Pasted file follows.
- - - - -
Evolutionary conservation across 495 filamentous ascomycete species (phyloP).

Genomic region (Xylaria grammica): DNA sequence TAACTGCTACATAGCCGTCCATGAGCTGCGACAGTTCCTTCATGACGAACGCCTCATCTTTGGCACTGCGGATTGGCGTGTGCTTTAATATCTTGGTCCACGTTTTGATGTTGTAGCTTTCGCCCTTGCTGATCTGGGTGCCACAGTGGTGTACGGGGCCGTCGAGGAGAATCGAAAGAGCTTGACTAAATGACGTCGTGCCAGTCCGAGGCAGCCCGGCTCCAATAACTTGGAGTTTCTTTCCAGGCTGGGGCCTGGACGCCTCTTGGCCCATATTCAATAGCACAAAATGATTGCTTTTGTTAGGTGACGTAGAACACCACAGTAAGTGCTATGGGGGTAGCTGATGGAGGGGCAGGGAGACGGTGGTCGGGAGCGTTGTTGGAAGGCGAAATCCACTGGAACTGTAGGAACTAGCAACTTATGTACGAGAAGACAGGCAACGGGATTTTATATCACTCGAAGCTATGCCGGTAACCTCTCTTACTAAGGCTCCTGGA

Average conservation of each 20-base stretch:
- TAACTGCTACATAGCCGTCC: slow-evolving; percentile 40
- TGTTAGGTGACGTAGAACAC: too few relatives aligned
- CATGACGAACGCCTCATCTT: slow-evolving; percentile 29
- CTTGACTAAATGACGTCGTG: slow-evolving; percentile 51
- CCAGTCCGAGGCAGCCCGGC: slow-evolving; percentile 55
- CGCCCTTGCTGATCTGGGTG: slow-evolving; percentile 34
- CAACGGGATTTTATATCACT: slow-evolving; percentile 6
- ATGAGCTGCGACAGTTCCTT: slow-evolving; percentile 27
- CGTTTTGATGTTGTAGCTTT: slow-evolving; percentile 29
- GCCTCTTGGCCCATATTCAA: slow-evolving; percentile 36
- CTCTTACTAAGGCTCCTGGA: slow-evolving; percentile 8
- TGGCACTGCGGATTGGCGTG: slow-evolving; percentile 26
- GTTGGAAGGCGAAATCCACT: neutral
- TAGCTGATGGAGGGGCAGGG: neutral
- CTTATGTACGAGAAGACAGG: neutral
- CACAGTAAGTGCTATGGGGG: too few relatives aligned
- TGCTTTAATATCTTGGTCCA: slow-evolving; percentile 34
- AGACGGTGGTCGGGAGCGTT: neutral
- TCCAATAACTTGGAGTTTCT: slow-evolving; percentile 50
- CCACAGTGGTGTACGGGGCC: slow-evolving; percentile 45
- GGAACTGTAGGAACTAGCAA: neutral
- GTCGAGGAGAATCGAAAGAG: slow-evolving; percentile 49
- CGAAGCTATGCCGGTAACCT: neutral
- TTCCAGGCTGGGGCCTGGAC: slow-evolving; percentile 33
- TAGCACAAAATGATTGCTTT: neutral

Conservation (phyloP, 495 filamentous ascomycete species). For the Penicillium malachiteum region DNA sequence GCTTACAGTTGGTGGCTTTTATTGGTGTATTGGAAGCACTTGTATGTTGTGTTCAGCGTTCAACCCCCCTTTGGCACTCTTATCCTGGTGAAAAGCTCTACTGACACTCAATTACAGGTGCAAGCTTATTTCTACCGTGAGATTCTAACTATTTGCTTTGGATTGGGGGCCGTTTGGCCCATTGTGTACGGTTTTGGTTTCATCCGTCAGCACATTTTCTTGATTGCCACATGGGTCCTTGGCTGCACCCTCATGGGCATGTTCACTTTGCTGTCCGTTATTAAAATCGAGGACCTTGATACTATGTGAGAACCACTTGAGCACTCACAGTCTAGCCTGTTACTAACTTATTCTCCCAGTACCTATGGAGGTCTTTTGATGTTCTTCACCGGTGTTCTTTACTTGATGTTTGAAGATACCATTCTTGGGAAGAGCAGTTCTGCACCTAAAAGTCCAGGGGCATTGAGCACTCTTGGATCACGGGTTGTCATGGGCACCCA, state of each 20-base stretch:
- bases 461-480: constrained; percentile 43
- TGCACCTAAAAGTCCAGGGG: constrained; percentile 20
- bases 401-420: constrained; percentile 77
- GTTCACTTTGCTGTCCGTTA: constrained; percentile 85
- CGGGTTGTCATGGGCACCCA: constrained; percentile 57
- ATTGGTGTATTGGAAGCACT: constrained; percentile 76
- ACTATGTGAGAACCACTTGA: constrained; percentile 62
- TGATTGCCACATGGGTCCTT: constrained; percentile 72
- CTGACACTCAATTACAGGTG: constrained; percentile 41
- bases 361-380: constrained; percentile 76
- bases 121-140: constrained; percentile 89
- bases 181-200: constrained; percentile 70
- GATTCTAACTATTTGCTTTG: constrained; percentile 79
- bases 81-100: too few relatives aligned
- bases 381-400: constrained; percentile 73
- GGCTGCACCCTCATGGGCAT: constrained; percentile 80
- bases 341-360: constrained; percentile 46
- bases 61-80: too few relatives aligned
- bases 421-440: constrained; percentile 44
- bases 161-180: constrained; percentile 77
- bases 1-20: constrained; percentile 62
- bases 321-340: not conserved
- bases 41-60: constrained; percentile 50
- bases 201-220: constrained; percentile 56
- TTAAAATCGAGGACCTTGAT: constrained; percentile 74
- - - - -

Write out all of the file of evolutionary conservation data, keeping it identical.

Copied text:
Evolutionary conservation across 495 filamentous ascomycete species (phyloP).

Genomic region (Xylaria grammica): DNA sequence TAACTGCTACATAGCCGTCCATGAGCTGCGACAGTTCCTTCATGACGAACGCCTCATCTTTGGCACTGCGGATTGGCGTGTGCTTTAATATCTTGGTCCACGTTTTGATGTTGTAGCTTTCGCCCTTGCTGATCTGGGTGCCACAGTGGTGTACGGGGCCGTCGAGGAGAATCGAAAGAGCTTGACTAAATGACGTCGTGCCAGTCCGAGGCAGCCCGGCTCCAATAACTTGGAGTTTCTTTCCAGGCTGGGGCCTGGACGCCTCTTGGCCCATATTCAATAGCACAAAATGATTGCTTTTGTTAGGTGACGTAGAACACCACAGTAAGTGCTATGGGGGTAGCTGATGGAGGGGCAGGGAGACGGTGGTCGGGAGCGTTGTTGGAAGGCGAAATCCACTGGAACTGTAGGAACTAGCAACTTATGTACGAGAAGACAGGCAACGGGATTTTATATCACTCGAAGCTATGCCGGTAACCTCTCTTACTAAGGCTCCTGGA

Average conservation of each 20-base stretch:
- TAACTGCTACATAGCCGTCC: slow-evolving; percentile 40
- TGTTAGGTGACGTAGAACAC: too few relatives aligned
- CATGACGAACGCCTCATCTT: slow-evolving; percentile 29
- CTTGACTAAATGACGTCGTG: slow-evolving; percentile 51
- CCAGTCCGAGGCAGCCCGGC: slow-evolving; percentile 55
- CGCCCTTGCTGATCTGGGTG: slow-evolving; percentile 34
- CAACGGGATTTTATATCACT: slow-evolving; percentile 6
- ATGAGCTGCGACAGTTCCTT: slow-evolving; percentile 27
- CGTTTTGATGTTGTAGCTTT: slow-evolving; percentile 29
- GCCTCTTGGCCCATATTCAA: slow-evolving; percentile 36
- CTCTTACTAAGGCTCCTGGA: slow-evolving; percentile 8
- TGGCACTGCGGATTGGCGTG: slow-evolving; percentile 26
- GTTGGAAGGCGAAATCCACT: neutral
- TAGCTGATGGAGGGGCAGGG: neutral
- CTTATGTACGAGAAGACAGG: neutral
- CACAGTAAGTGCTATGGGGG: too few relatives aligned
- TGCTTTAATATCTTGGTCCA: slow-evolving; percentile 34
- AGACGGTGGTCGGGAGCGTT: neutral
- TCCAATAACTTGGAGTTTCT: slow-evolving; percentile 50
- CCACAGTGGTGTACGGGGCC: slow-evolving; percentile 45
- GGAACTGTAGGAACTAGCAA: neutral
- GTCGAGGAGAATCGAAAGAG: slow-evolving; percentile 49
- CGAAGCTATGCCGGTAACCT: neutral
- TTCCAGGCTGGGGCCTGGAC: slow-evolving; percentile 33
- TAGCACAAAATGATTGCTTT: neutral

Conservation (phyloP, 495 filamentous ascomycete species). For the Penicillium malachiteum region DNA sequence GCTTACAGTTGGTGGCTTTTATTGGTGTATTGGAAGCACTTGTATGTTGTGTTCAGCGTTCAACCCCCCTTTGGCACTCTTATCCTGGTGAAAAGCTCTACTGACACTCAATTACAGGTGCAAGCTTATTTCTACCGTGAGATTCTAACTATTTGCTTTGGATTGGGGGCCGTTTGGCCCATTGTGTACGGTTTTGGTTTCATCCGTCAGCACATTTTCTTGATTGCCACATGGGTCCTTGGCTGCACCCTCATGGGCATGTTCACTTTGCTGTCCGTTATTAAAATCGAGGACCTTGATACTATGTGAGAACCACTTGAGCACTCACAGTCTAGCCTGTTACTAACTTATTCTCCCAGTACCTATGGAGGTCTTTTGATGTTCTTCACCGGTGTTCTTTACTTGATGTTTGAAGATACCATTCTTGGGAAGAGCAGTTCTGCACCTAAAAGTCCAGGGGCATTGAGCACTCTTGGATCACGGGTTGTCATGGGCACCCA, state of each 20-base stretch:
- bases 461-480: constrained; percentile 43
- TGCACCTAAAAGTCCAGGGG: constrained; percentile 20
- bases 401-420: constrained; percentile 77
- GTTCACTTTGCTGTCCGTTA: constrained; percentile 85
- CGGGTTGTCATGGGCACCCA: constrained; percentile 57
- ATTGGTGTATTGGAAGCACT: constrained; percentile 76
- ACTATGTGAGAACCACTTGA: constrained; percentile 62
- TGATTGCCACATGGGTCCTT: constrained; percentile 72
- CTGACACTCAATTACAGGTG: constrained; percentile 41
- bases 361-380: constrained; percentile 76
- bases 121-140: constrained; percentile 89
- bases 181-200: constrained; percentile 70
- GATTCTAACTATTTGCTTTG: constrained; percentile 79
- bases 81-100: too few relatives aligned
- bases 381-400: constrained; percentile 73
- GGCTGCACCCTCATGGGCAT: constrained; percentile 80
- bases 341-360: constrained; percentile 46
- bases 61-80: too few relatives aligned
- bases 421-440: constrained; percentile 44
- bases 161-180: constrained; percentile 77
- bases 1-20: constrained; percentile 62
- bases 321-340: not conserved
- bases 41-60: constrained; percentile 50
- bases 201-220: constrained; percentile 56
- TTAAAATCGAGGACCTTGAT: constrained; percentile 74